Under what circumstances could a full-length reading of an 83-year-old novel be entertaining? How, indeed, could you get an audience to sit through the requisite six or eight hours straight?
Perhaps it goes without saying that you'd have to start with a damned good novel. The Elevator Repair Service theater troupe has met this requirement, choosing what many would say is the very best: F. Scott Fitzgerald's The Great Gatsby.
It's a genius idea, really: in a rattletrap office, a frustrated clerk (his computer hangs every time it boots up) finds a dogeared copy of the novel in an unexpected location (a disk storage box on his desk) and begins to read. Aloud. His colleagues ignore him at first, intent on their own business--carrying on phone conversations, typing, filing. The noise of the contemporary world--car horns, the urban roar--loudens every time the door opens to admit another coworker or usher one out. Colleagues approach to get help finding a file, or ask for a favor. Still, he reads on. He pauses a moment to try his computer again. No dice, and the fellow reads on.
Before long, parallels between the office world and the novel's world emerge. The phone rings in the office, and a ringing phone is described in the novel. The colleagues begin to take on the personalities--and ultimately the roles--of various characters in the novel. Gradually, the real business of the office (whatever that is) is subsumed by the imaginary business of Fitzgerald's story. The ambient noise transforms from a contemporary urban roar to an idyllic suburban symphony of crickets and birdsong.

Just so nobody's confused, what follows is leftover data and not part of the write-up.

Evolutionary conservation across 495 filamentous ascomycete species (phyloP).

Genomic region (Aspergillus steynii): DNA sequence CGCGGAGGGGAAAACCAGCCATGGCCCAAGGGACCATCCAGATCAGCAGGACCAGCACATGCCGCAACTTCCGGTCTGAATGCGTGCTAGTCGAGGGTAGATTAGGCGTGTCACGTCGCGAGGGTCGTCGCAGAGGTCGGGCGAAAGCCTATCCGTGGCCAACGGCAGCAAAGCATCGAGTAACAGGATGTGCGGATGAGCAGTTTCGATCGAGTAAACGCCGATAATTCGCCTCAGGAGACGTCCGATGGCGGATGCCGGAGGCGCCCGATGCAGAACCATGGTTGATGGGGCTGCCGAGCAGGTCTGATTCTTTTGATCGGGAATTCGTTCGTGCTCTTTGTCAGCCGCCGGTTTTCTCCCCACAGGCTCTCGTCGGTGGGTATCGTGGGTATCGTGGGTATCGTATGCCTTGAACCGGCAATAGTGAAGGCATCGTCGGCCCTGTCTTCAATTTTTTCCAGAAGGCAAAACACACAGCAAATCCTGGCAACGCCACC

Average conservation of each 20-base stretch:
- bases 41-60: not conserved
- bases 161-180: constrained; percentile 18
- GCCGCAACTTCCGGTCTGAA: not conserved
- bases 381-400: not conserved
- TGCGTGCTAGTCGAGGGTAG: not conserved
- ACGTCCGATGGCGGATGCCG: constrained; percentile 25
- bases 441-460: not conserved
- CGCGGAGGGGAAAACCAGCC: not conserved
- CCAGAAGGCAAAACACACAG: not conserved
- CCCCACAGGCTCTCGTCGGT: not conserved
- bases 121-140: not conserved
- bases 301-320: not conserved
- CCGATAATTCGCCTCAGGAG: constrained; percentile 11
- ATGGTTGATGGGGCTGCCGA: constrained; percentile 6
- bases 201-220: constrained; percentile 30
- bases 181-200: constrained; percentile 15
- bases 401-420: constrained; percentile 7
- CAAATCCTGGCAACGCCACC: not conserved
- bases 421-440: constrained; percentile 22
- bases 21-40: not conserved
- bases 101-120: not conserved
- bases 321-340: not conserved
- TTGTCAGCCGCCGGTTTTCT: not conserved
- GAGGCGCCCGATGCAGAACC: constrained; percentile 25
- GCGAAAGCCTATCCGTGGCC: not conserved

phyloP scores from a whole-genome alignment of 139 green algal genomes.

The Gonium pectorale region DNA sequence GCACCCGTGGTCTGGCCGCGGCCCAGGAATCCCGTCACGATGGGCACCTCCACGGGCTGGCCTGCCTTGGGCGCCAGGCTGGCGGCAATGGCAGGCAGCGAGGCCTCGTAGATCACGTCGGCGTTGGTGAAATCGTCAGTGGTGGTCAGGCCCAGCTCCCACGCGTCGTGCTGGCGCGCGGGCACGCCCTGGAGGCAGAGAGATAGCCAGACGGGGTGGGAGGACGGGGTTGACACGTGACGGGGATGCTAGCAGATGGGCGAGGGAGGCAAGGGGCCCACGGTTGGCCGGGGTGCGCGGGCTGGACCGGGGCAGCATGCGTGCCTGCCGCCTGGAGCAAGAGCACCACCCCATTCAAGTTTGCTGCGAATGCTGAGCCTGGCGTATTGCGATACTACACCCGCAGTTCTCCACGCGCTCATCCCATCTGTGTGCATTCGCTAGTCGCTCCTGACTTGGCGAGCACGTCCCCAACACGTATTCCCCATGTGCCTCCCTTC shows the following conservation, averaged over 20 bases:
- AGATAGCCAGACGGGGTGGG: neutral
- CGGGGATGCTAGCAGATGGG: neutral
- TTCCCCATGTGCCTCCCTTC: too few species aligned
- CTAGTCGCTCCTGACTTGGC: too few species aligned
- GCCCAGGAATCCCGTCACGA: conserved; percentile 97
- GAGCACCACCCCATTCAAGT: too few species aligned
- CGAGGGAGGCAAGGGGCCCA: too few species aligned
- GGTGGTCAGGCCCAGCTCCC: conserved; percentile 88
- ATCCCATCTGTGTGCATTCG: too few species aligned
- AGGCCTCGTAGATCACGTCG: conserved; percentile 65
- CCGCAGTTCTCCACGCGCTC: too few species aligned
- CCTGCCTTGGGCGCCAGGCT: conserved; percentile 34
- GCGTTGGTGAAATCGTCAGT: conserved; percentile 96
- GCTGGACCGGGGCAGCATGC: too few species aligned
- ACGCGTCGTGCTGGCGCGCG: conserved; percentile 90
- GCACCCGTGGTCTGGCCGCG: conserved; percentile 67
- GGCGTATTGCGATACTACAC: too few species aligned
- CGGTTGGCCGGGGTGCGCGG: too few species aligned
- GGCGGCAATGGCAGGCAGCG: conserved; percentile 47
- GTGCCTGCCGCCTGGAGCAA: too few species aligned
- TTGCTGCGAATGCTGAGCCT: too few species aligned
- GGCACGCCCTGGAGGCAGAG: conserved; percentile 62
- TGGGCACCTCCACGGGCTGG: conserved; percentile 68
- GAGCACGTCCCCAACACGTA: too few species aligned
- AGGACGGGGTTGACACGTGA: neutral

Gatz is a tremendous accomplishment. The externalization of the clerk's psychological absorption in his book is often humorous, and finally very moving. It goes without saying that the effort is something to admire, but the fact is that the play is also great entertainment.
Highly recommended, if you ever get a chance to see it. But we suggest you bring a cushion. Theater seats are a little hard on the bottom after so many hours.